• Help your mentee develop a focus and agenda for your next meeting.
  • Suggest relevant support services and resources to assist your mentee with concerns or issues he or she may be experiencing, as appropriate, in preparation for your next meeting.

General Conversation Starters for Mentors

  • Tell me briefly about who you are.
  • Tell me an embarrassing thing that happened to you lately.
  • What is your favorite sport and why?
  • Is there anything you would like to share about your most recent experiences before prior to coming to college?
  • What do you when you feel you are in trouble?
  • What is your favorite book and why?
  • How were you in school prior to coming to Ferris?
  • Let’s talk music. I listen to. . . .
  • Who were your role models growing up?
  • What do you want to do after you are done with your degree?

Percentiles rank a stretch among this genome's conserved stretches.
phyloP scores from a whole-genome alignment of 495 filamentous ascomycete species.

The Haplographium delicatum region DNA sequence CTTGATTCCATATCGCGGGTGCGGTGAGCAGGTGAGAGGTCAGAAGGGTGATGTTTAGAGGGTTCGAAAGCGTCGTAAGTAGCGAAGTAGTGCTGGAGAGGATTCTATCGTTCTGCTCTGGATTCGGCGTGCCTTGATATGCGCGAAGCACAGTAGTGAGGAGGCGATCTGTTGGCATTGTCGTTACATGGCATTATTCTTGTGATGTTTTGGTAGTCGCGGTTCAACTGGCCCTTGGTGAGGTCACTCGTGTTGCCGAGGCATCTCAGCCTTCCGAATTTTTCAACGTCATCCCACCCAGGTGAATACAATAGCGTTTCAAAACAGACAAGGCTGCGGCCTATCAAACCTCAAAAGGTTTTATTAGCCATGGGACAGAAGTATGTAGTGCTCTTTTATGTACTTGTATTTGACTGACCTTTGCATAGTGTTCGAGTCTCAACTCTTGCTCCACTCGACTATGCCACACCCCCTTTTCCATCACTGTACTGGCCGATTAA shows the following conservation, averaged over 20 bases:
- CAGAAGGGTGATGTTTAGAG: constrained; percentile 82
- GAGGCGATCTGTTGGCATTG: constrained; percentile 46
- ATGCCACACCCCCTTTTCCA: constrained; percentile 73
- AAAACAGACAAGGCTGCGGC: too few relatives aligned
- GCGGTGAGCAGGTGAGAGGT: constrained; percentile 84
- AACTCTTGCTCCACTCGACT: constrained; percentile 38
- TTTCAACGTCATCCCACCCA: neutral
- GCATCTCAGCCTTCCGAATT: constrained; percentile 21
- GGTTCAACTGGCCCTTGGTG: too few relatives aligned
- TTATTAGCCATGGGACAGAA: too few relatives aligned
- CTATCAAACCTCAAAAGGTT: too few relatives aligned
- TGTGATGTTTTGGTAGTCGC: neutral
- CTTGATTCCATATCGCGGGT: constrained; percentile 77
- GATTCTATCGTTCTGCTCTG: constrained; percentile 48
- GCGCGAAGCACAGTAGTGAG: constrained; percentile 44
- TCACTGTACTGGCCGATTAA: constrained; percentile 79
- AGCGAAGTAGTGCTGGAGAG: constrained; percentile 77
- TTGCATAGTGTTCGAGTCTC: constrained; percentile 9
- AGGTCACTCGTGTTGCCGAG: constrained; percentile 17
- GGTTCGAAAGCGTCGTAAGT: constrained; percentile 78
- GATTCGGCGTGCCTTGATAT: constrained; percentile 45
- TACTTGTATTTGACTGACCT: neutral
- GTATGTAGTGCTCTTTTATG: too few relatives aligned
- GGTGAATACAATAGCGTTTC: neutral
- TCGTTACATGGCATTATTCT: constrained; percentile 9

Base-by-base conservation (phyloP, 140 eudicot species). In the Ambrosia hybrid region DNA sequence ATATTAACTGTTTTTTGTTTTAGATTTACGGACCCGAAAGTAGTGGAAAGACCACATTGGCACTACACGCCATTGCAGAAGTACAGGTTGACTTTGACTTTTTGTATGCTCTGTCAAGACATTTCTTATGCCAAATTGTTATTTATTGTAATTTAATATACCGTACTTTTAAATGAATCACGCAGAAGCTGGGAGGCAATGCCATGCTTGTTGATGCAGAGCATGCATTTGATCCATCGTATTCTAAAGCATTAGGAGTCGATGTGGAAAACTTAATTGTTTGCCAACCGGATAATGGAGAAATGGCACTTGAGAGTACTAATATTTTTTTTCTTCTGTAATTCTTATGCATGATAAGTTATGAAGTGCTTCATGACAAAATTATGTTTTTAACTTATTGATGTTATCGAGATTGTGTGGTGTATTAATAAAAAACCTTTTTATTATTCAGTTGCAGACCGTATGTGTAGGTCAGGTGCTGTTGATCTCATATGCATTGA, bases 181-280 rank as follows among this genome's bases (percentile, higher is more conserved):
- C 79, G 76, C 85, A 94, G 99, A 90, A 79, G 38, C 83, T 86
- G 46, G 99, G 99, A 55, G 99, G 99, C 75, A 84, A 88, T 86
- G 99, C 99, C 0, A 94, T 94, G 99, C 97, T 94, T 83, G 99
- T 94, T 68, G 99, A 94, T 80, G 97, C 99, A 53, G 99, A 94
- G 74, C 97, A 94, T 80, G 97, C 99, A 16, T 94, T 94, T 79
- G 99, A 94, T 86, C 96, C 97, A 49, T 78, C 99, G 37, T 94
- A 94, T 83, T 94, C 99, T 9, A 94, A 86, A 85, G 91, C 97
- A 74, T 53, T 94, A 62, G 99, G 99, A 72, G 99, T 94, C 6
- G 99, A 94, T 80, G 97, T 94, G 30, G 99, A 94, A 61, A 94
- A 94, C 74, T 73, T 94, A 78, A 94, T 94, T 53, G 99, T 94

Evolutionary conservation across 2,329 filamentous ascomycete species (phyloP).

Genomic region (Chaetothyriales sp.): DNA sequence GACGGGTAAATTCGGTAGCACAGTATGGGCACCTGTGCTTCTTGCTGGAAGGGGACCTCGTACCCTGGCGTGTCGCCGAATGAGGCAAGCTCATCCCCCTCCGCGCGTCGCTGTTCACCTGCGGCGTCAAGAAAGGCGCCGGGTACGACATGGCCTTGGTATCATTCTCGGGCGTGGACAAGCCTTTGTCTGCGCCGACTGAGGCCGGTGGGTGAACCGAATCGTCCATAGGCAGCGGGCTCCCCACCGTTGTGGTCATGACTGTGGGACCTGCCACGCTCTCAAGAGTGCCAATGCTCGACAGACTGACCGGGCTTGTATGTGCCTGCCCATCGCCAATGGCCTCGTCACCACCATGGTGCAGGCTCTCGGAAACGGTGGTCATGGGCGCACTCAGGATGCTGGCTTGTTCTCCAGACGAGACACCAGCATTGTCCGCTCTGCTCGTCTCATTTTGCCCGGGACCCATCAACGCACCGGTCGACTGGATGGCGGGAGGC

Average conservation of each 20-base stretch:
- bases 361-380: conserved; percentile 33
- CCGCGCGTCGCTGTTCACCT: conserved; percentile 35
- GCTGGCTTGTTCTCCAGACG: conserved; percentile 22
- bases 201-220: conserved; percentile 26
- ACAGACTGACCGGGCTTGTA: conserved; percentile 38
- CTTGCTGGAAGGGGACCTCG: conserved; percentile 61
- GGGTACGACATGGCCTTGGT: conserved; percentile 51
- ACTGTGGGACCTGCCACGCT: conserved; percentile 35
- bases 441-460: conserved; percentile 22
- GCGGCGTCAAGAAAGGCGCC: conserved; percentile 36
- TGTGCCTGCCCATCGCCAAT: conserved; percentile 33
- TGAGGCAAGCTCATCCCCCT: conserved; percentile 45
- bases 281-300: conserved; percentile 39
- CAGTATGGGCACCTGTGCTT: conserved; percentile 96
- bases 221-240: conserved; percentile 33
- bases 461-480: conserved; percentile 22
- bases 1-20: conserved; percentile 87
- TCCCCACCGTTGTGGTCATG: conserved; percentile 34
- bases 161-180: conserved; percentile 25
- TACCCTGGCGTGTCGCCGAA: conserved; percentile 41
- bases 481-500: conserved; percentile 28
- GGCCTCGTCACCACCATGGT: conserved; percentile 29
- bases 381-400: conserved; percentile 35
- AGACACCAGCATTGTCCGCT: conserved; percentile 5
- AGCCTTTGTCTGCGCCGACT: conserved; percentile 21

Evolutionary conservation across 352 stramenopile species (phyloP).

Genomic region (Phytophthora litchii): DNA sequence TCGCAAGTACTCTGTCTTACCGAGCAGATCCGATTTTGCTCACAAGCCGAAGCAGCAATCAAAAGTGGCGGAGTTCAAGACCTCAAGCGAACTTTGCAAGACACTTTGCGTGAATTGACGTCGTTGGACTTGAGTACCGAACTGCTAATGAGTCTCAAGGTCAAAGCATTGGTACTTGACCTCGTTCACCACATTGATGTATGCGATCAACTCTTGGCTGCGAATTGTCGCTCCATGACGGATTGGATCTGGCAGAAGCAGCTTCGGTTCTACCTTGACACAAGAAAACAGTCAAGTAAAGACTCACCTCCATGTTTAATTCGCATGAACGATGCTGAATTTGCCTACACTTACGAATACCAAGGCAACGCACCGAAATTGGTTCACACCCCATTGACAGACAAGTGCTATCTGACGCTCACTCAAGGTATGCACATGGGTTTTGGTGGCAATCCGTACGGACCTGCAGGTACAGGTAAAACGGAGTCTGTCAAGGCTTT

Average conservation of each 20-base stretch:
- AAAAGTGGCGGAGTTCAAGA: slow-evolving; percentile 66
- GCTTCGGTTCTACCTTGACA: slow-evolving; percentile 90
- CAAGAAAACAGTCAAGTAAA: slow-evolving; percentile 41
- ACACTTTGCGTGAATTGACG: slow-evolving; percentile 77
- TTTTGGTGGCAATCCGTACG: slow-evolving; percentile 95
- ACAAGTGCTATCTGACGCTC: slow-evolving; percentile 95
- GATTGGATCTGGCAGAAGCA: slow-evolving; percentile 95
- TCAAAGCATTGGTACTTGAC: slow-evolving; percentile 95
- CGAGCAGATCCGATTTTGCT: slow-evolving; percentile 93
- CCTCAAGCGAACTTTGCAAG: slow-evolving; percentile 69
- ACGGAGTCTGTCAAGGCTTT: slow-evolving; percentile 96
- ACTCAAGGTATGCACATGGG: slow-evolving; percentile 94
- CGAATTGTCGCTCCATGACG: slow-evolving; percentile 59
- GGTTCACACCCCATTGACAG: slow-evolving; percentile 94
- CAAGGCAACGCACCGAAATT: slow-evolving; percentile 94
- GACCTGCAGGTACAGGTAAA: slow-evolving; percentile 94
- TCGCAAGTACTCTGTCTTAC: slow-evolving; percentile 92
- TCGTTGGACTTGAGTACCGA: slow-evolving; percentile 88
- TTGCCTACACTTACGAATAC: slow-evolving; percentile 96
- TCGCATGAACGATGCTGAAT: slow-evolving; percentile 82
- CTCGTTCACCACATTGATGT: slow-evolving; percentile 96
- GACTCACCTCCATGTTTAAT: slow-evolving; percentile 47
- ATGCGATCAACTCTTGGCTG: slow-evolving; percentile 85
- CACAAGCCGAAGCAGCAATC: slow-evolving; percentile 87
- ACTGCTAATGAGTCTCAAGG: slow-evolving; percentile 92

• What do you do for fun?
  • What is the latest movie you have seen?
  • When was the last time you were recognized for your accomplishments?

 

Manage the Mentoring Relationship

  • Mentees will be encouraged to set goals for future meetings.  As with all goal-setting, you do not need to strictly adhere to the goals you initially agree to; more vital matters or pressing priorities may arise.  Nevertheless, some foresight and support in advanced planning can keep your relationship productive and worthwhile for both participants.

  • Structured mentoring relationships such as these are not intended to be permanent, ongoing relationships.  This program is specifically time-limited to allow you to support your mentee's learning without long-term obligations.  At the same time, after the formal program's conclusion, you may continue your relationship informally, if you wish.

  • Support your mentee in recognizing his or her achievements and encourage your mentee to use resources inside and outside the mentor program to continue to develop.  Encourage your mentee to take reasonable risks and try out new skills.  Recognize the value of your role in supporting this student and the long-term, beneficial effect that can result from short-term relationships of this kind.